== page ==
The frosted glass effect is a central design element in iOS 7 and there are various ways how you can add it to views in your app. I have been working a lot with blur effects lately and decided to write up what I’ve learned in a series of posts. Let’s start with the simple case of creating a static frosted glass effect before moving on to blurred backgrounds with animations.

A UIToolbar instance can be used as a superview instead of a normal UIView to provide a frosted glass effect, however with iOS 7.1 it has become much difficult to configure the desired effect correctly. There are also reports of Apple rejecting apps going this route.

A better approach is to take advantage of the drawViewHierarchyInRect:afterScreenUpdates: method in UIView to efficiently capture an image of the background and use the UIImage+ImageEffects category by Apple to obtain a customized blur effect to achieve the frosted glass effect. This is best achieved in the willMoveToSuperview: method of a UIView subclass which implements the frosted glass effect:

- (void)willMoveToSuperview:(UIView *)newSuperview
{
    [super willMoveToSuperview:newSuperview];
    if (newSuperview == nil) {
        return;
    }
    UIGraphicsBeginImageContextWithOptions(newSuperview.bounds.size, YES, 0.0);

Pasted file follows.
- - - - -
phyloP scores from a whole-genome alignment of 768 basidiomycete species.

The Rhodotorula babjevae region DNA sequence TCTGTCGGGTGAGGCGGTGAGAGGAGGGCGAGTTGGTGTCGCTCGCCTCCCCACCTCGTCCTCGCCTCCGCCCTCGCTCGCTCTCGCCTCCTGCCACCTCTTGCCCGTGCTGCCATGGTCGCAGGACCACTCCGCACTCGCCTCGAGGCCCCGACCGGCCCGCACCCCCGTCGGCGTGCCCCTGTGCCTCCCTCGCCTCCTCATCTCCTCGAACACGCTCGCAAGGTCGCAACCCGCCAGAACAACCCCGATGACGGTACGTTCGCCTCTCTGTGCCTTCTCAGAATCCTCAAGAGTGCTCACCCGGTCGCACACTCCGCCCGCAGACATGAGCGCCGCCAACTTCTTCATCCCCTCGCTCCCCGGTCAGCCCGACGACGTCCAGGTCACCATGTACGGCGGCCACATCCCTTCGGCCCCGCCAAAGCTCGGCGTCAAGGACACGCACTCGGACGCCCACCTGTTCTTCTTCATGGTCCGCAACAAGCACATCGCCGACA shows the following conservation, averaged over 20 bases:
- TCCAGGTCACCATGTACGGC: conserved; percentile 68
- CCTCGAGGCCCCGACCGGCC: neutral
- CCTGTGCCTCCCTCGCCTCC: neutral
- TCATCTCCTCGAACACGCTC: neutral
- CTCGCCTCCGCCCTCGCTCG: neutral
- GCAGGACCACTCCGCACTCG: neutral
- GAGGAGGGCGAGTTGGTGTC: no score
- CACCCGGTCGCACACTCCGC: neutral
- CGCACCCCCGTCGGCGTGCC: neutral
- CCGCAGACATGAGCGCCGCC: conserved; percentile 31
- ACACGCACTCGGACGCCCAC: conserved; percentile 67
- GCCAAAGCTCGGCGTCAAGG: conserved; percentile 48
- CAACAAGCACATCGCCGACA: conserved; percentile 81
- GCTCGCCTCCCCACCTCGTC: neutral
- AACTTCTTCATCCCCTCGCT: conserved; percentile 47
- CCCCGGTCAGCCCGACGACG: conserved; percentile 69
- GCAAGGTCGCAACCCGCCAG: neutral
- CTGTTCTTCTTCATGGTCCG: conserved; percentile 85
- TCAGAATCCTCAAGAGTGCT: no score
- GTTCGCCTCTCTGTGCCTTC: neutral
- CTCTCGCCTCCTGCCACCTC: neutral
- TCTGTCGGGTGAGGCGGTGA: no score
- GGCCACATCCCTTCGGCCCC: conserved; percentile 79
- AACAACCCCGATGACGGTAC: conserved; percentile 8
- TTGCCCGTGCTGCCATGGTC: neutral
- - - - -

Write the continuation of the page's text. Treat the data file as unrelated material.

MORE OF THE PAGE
[newSuperview drawViewHierarchyInRect:newSuperview.bounds afterScreenUpdates:YES];
    UIImage *img = UIGraphicsGetImageFromCurrentImageContext();
    UIImage *croppedImage = [UIImage imageWithCGImage:CGImageCreateWithImageInRect(img.CGImage, self.frame)];
    UIGraphicsEndImageContext();

    self.backgroundImage = [croppedImage applyBlurWithRadius:11
                                                   tintColor:[UIColor colorWithWhite:1 alpha:0.3]
                                       saturationDeltaFactor:1.8
                                                   maskImage:nil];
}

Since the background is computed once the frosted glass view moves into a superview, changing the frame of the frosted glass view will destroy the illusion. So make sure that you use this trick only for views where you know the frame or the background will not be changing.

The source code for this simple frosted glass view is on Github. In the next post in this series, I’ll show how this view can be extended to support changing the frame over a static background.